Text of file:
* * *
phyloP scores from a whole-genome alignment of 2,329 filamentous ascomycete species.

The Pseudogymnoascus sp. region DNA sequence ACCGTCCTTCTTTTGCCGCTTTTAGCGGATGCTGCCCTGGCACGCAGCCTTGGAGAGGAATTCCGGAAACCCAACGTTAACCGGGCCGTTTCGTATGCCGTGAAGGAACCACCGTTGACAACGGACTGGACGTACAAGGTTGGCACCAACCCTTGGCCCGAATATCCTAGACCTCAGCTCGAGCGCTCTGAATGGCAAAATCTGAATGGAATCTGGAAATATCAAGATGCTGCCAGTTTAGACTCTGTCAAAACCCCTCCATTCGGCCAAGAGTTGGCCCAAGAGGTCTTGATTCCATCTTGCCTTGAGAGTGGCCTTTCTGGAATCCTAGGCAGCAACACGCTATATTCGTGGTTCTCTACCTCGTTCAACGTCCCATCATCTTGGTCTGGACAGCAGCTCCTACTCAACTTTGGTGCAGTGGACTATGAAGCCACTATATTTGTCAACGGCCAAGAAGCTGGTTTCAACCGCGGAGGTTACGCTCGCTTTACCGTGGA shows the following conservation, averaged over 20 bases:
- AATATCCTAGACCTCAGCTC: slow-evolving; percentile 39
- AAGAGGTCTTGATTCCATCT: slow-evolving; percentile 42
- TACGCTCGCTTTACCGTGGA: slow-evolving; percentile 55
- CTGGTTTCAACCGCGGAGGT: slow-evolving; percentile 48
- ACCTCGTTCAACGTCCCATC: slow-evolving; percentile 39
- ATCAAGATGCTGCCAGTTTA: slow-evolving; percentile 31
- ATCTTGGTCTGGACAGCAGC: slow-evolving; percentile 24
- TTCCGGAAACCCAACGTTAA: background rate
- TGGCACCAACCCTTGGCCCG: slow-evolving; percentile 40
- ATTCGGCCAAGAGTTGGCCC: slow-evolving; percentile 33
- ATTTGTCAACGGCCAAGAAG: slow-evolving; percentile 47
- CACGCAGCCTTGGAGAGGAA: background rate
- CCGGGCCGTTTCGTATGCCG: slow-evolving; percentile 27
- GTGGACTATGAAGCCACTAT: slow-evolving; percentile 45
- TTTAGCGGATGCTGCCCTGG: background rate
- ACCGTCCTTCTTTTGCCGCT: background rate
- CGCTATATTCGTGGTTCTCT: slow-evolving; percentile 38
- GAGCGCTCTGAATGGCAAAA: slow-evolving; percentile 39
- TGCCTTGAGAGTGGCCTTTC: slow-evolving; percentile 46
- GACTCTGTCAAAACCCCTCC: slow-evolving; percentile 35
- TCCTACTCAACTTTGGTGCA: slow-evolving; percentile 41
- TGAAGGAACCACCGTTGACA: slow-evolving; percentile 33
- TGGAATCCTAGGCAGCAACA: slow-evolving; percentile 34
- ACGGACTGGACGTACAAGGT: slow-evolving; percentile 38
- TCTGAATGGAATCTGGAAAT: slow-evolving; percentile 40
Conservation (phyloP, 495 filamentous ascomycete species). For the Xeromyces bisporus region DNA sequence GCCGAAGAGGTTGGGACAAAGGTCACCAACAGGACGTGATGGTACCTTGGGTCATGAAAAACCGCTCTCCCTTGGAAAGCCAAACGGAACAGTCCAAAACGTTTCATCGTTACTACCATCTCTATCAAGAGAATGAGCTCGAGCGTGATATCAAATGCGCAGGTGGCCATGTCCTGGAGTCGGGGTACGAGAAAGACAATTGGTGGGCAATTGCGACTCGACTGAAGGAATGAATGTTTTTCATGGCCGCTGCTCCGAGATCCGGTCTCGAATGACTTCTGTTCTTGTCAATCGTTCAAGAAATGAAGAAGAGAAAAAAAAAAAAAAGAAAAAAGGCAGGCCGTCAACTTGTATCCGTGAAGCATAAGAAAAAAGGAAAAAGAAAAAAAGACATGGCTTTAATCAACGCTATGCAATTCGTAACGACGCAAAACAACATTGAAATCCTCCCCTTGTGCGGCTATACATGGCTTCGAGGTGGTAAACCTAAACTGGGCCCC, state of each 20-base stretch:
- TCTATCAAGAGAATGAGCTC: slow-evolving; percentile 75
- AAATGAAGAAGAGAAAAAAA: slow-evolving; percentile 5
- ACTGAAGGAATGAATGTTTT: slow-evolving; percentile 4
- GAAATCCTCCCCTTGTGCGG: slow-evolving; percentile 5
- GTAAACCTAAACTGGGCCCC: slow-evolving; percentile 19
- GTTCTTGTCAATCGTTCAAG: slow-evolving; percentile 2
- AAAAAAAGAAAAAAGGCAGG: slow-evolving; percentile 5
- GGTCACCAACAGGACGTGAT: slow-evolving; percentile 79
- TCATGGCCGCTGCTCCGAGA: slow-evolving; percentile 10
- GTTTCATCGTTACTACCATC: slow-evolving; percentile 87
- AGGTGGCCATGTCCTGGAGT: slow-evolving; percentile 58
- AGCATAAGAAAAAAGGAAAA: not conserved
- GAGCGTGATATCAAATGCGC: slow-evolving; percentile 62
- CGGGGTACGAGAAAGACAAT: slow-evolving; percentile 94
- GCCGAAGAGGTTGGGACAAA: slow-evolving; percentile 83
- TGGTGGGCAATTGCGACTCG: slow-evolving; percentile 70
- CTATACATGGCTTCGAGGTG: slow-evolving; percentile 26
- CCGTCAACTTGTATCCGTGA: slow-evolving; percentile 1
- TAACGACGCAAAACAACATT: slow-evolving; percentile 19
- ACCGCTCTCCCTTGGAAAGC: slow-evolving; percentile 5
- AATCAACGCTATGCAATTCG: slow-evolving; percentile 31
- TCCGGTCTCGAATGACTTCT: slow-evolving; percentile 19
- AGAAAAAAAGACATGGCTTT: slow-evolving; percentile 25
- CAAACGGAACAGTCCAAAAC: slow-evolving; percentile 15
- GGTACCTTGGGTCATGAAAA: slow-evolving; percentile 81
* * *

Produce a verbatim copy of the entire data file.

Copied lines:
phyloP scores from a whole-genome alignment of 2,329 filamentous ascomycete species.

The Pseudogymnoascus sp. region DNA sequence ACCGTCCTTCTTTTGCCGCTTTTAGCGGATGCTGCCCTGGCACGCAGCCTTGGAGAGGAATTCCGGAAACCCAACGTTAACCGGGCCGTTTCGTATGCCGTGAAGGAACCACCGTTGACAACGGACTGGACGTACAAGGTTGGCACCAACCCTTGGCCCGAATATCCTAGACCTCAGCTCGAGCGCTCTGAATGGCAAAATCTGAATGGAATCTGGAAATATCAAGATGCTGCCAGTTTAGACTCTGTCAAAACCCCTCCATTCGGCCAAGAGTTGGCCCAAGAGGTCTTGATTCCATCTTGCCTTGAGAGTGGCCTTTCTGGAATCCTAGGCAGCAACACGCTATATTCGTGGTTCTCTACCTCGTTCAACGTCCCATCATCTTGGTCTGGACAGCAGCTCCTACTCAACTTTGGTGCAGTGGACTATGAAGCCACTATATTTGTCAACGGCCAAGAAGCTGGTTTCAACCGCGGAGGTTACGCTCGCTTTACCGTGGA shows the following conservation, averaged over 20 bases:
- AATATCCTAGACCTCAGCTC: slow-evolving; percentile 39
- AAGAGGTCTTGATTCCATCT: slow-evolving; percentile 42
- TACGCTCGCTTTACCGTGGA: slow-evolving; percentile 55
- CTGGTTTCAACCGCGGAGGT: slow-evolving; percentile 48
- ACCTCGTTCAACGTCCCATC: slow-evolving; percentile 39
- ATCAAGATGCTGCCAGTTTA: slow-evolving; percentile 31
- ATCTTGGTCTGGACAGCAGC: slow-evolving; percentile 24
- TTCCGGAAACCCAACGTTAA: background rate
- TGGCACCAACCCTTGGCCCG: slow-evolving; percentile 40
- ATTCGGCCAAGAGTTGGCCC: slow-evolving; percentile 33
- ATTTGTCAACGGCCAAGAAG: slow-evolving; percentile 47
- CACGCAGCCTTGGAGAGGAA: background rate
- CCGGGCCGTTTCGTATGCCG: slow-evolving; percentile 27
- GTGGACTATGAAGCCACTAT: slow-evolving; percentile 45
- TTTAGCGGATGCTGCCCTGG: background rate
- ACCGTCCTTCTTTTGCCGCT: background rate
- CGCTATATTCGTGGTTCTCT: slow-evolving; percentile 38
- GAGCGCTCTGAATGGCAAAA: slow-evolving; percentile 39
- TGCCTTGAGAGTGGCCTTTC: slow-evolving; percentile 46
- GACTCTGTCAAAACCCCTCC: slow-evolving; percentile 35
- TCCTACTCAACTTTGGTGCA: slow-evolving; percentile 41
- TGAAGGAACCACCGTTGACA: slow-evolving; percentile 33
- TGGAATCCTAGGCAGCAACA: slow-evolving; percentile 34
- ACGGACTGGACGTACAAGGT: slow-evolving; percentile 38
- TCTGAATGGAATCTGGAAAT: slow-evolving; percentile 40
Conservation (phyloP, 495 filamentous ascomycete species). For the Xeromyces bisporus region DNA sequence GCCGAAGAGGTTGGGACAAAGGTCACCAACAGGACGTGATGGTACCTTGGGTCATGAAAAACCGCTCTCCCTTGGAAAGCCAAACGGAACAGTCCAAAACGTTTCATCGTTACTACCATCTCTATCAAGAGAATGAGCTCGAGCGTGATATCAAATGCGCAGGTGGCCATGTCCTGGAGTCGGGGTACGAGAAAGACAATTGGTGGGCAATTGCGACTCGACTGAAGGAATGAATGTTTTTCATGGCCGCTGCTCCGAGATCCGGTCTCGAATGACTTCTGTTCTTGTCAATCGTTCAAGAAATGAAGAAGAGAAAAAAAAAAAAAAGAAAAAAGGCAGGCCGTCAACTTGTATCCGTGAAGCATAAGAAAAAAGGAAAAAGAAAAAAAGACATGGCTTTAATCAACGCTATGCAATTCGTAACGACGCAAAACAACATTGAAATCCTCCCCTTGTGCGGCTATACATGGCTTCGAGGTGGTAAACCTAAACTGGGCCCC, state of each 20-base stretch:
- TCTATCAAGAGAATGAGCTC: slow-evolving; percentile 75
- AAATGAAGAAGAGAAAAAAA: slow-evolving; percentile 5
- ACTGAAGGAATGAATGTTTT: slow-evolving; percentile 4
- GAAATCCTCCCCTTGTGCGG: slow-evolving; percentile 5
- GTAAACCTAAACTGGGCCCC: slow-evolving; percentile 19
- GTTCTTGTCAATCGTTCAAG: slow-evolving; percentile 2
- AAAAAAAGAAAAAAGGCAGG: slow-evolving; percentile 5
- GGTCACCAACAGGACGTGAT: slow-evolving; percentile 79
- TCATGGCCGCTGCTCCGAGA: slow-evolving; percentile 10
- GTTTCATCGTTACTACCATC: slow-evolving; percentile 87
- AGGTGGCCATGTCCTGGAGT: slow-evolving; percentile 58
- AGCATAAGAAAAAAGGAAAA: not conserved
- GAGCGTGATATCAAATGCGC: slow-evolving; percentile 62
- CGGGGTACGAGAAAGACAAT: slow-evolving; percentile 94
- GCCGAAGAGGTTGGGACAAA: slow-evolving; percentile 83
- TGGTGGGCAATTGCGACTCG: slow-evolving; percentile 70
- CTATACATGGCTTCGAGGTG: slow-evolving; percentile 26
- CCGTCAACTTGTATCCGTGA: slow-evolving; percentile 1
- TAACGACGCAAAACAACATT: slow-evolving; percentile 19
- ACCGCTCTCCCTTGGAAAGC: slow-evolving; percentile 5
- AATCAACGCTATGCAATTCG: slow-evolving; percentile 31
- TCCGGTCTCGAATGACTTCT: slow-evolving; percentile 19
- AGAAAAAAAGACATGGCTTT: slow-evolving; percentile 25
- CAAACGGAACAGTCCAAAAC: slow-evolving; percentile 15
- GGTACCTTGGGTCATGAAAA: slow-evolving; percentile 81